Monday is the deadline for China to submit a counter-argument in the Philippines arbitration case that questions China's sweeping claims in the South China Sea. But China shuns arbitration and will not respond, while challenges to its position continue to mount.
Just days before the December 15 deadline, Vietnam Foreign Ministry spokesman Le Hai Bin said his government told the Permanent Court of Arbitration that Vietnam fully rejected "China’s claim over the Hoang Sa [Paracel] and Truong Sa [Spratly] archipelagoes and the adjacent waters.”
In a statement, the Philippines called Vietnam’s position “helpful in terms of promoting the rule of law and in finding peaceful and nonviolent solutions to the South China Sea claims.”
But China’s Foreign Ministry urged Vietnam "to earnestly respect China's territorial sovereignty and maritime rights and interests.” The ministry reiterated China’s position that the tribunal does not have jurisdiction over the case.
In a paper Beijing released a week ago, China argued the Philippines was essentially taking a territorial dispute to the tribunal and that the question of territorial sovereignty was not something addressed by the United Nations Convention on the Law of the Sea.
Philippine Foreign Affairs Spokesman Charles Jose said his government has “taken note” of the position paper.
“Actually the arguments raised by China are not new anymore. We know them and we have answered those arguments in the memorial we submitted,” said Jose.
China said its claims to the sea dated back 2,000 years and argued it was the first to “discover, name and explore” islands being contested by Brunei, Malaysia, the Philippines, Taiwan and Vietnam. Beijing also reiterated that it had the right to opt out of compulsory arbitration on matters related to maritime borders.
The paper also cites several instances over multiple years in which China and the Philippines agree to work out their competing claims through bilateral talks. And China says that the Philippines, by taking its grievances to the arbitration tribunal, “breached its obligation under international law.”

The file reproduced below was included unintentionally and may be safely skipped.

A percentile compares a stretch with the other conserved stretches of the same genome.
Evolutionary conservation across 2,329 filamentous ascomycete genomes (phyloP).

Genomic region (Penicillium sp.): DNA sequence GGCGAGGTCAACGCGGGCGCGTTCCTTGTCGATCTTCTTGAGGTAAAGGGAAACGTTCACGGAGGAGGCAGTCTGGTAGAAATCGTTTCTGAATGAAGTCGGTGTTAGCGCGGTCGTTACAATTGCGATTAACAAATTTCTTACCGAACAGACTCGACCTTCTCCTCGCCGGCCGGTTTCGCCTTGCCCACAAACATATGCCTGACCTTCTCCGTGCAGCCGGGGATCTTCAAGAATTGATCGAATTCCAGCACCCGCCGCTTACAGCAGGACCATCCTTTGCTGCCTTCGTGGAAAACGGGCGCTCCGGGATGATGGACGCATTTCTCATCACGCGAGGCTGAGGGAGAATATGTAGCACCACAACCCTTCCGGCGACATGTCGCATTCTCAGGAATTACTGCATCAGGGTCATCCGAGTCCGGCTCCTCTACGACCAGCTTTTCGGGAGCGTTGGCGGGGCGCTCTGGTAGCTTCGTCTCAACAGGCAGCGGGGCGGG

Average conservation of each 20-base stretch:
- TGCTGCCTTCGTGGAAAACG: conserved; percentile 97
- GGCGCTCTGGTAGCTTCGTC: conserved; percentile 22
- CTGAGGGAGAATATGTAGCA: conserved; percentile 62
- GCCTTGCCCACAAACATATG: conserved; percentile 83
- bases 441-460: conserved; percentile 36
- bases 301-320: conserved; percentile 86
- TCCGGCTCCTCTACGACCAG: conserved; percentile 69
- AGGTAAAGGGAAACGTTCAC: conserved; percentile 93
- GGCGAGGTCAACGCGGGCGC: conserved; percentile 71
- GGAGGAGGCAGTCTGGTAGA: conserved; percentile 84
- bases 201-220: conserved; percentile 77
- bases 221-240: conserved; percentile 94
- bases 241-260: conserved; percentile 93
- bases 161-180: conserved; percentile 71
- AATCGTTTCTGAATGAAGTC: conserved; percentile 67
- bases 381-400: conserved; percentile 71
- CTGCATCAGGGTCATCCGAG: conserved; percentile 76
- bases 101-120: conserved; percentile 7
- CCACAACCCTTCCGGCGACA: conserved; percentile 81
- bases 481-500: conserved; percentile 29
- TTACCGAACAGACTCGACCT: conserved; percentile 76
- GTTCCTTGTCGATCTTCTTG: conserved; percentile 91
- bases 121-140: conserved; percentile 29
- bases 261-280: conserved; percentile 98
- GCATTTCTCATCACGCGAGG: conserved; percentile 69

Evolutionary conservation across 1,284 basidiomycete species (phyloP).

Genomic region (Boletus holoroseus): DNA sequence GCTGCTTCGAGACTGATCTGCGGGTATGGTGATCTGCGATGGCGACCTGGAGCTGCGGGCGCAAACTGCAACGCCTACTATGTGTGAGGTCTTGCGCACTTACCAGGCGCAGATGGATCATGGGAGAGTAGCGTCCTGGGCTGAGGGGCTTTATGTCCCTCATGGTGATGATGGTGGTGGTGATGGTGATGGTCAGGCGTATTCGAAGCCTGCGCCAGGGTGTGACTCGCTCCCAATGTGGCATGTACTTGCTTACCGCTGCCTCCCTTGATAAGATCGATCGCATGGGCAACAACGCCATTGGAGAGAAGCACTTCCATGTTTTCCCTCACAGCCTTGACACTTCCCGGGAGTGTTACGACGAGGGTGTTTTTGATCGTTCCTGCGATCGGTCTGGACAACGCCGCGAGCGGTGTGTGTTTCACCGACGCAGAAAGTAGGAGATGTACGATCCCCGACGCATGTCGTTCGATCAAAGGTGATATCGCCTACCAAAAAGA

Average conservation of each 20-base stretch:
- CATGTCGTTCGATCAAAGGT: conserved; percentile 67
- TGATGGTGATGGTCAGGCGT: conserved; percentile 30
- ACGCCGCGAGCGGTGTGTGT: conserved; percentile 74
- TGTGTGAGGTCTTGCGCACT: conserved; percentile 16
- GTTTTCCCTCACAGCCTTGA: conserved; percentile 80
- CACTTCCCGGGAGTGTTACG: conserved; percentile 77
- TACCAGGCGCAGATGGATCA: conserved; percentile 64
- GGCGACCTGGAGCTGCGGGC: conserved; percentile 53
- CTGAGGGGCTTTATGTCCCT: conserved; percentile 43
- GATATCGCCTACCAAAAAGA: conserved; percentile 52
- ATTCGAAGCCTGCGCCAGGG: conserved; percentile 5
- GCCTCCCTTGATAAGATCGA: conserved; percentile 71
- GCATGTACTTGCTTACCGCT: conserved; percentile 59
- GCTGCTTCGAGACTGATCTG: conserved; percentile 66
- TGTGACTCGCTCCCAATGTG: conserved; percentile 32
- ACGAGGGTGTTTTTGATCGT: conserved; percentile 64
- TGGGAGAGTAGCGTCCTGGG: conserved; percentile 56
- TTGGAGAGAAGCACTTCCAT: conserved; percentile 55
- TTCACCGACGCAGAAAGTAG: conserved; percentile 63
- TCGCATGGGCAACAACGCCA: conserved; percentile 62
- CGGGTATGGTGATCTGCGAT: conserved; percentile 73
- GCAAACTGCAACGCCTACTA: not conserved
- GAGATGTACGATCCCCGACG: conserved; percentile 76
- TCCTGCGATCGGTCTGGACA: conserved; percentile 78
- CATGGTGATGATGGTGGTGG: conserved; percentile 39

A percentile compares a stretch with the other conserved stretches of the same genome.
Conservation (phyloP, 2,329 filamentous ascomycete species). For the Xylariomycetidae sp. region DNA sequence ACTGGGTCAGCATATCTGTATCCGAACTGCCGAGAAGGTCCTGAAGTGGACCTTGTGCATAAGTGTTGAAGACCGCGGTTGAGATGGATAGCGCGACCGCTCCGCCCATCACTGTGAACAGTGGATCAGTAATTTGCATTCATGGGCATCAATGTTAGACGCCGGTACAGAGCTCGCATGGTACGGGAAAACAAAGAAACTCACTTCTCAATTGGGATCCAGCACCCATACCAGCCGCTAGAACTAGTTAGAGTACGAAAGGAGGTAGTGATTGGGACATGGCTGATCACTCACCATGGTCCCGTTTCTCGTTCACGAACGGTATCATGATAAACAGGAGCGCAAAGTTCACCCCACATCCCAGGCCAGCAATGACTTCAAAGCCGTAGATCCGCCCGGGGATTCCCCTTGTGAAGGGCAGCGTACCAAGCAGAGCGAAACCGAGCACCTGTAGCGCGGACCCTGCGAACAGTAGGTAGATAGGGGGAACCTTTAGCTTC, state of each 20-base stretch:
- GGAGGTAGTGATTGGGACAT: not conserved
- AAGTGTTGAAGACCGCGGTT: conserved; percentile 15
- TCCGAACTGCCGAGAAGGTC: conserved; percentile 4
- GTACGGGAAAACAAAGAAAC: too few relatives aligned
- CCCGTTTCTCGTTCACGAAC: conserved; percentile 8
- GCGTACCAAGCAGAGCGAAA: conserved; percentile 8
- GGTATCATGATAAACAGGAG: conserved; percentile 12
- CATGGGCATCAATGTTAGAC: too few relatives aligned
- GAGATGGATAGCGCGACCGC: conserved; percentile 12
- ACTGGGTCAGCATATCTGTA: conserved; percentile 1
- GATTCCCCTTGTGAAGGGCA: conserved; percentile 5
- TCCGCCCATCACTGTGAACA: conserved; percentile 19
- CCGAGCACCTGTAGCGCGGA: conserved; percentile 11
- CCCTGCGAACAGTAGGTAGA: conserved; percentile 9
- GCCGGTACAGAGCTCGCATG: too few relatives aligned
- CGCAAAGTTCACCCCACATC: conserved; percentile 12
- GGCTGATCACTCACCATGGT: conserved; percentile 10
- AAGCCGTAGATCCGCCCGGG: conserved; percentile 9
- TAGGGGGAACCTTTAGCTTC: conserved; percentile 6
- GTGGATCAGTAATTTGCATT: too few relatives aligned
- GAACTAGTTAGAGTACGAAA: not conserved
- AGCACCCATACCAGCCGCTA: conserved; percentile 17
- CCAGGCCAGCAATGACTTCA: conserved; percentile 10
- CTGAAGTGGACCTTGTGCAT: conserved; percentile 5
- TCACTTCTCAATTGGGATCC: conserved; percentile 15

The Philippines submitted a 4,000-page brief of supporting materials for its case, which questioned the legal basis for China’s “nine-dash line” territorial claim; a tongue-shaped swath covering about 80 percent of the sea. The brief also asked the court for reassurance that what the Philippines was claiming was part of its continental shelf and well within its 370-kilometer exclusive economic zone.
Carl Thayer, an Asia security analyst at the Australian Defense Force Academy, said that while avoiding the court, China was making an appeal to the tribunal by releasing its position paper.
“To a certain extent it will be welcome by some of the judges because at least they have, they now know, a little bit more about what China’s claiming,” he said.
Thayer said the judges would also be looking at a study that the U.S. State Department issued just days ahead of China’s position paper. While the U.S. maintains its neutrality on territorial disputes, the study tries to pin-down what it calls the ambiguous basis for China’s nine-dash line. Laying out three possible interpretations of China's claim, the U.S. paper concludes it has no basis in international law.
Myron Nordquist is associate director at the Center for Oceans Law and Policy at the University of Virginia. He thought the tribunal would find it did not have jurisdiction over the case.
“When they [China] opted out, they opted out of- and the language, the text for the Convention says- ‘disputes involving historic title’… [So] this does involve, however unsustainable a claim there is… that does involve an argument for historic title,” he said.
But Nordquist also said the panel's having no jurisdiction would lead to compulsory conciliation, which means the two parties have to talk with a neutral third party. However, the two disputing parties are not obligated to follow what the third party recommends.
Nordquist said if the panel decided there was no historic title involved, it had jurisdiction over the case and then issued a decree. That decree would be enforceable by the Security Council, which China, as a member, could veto.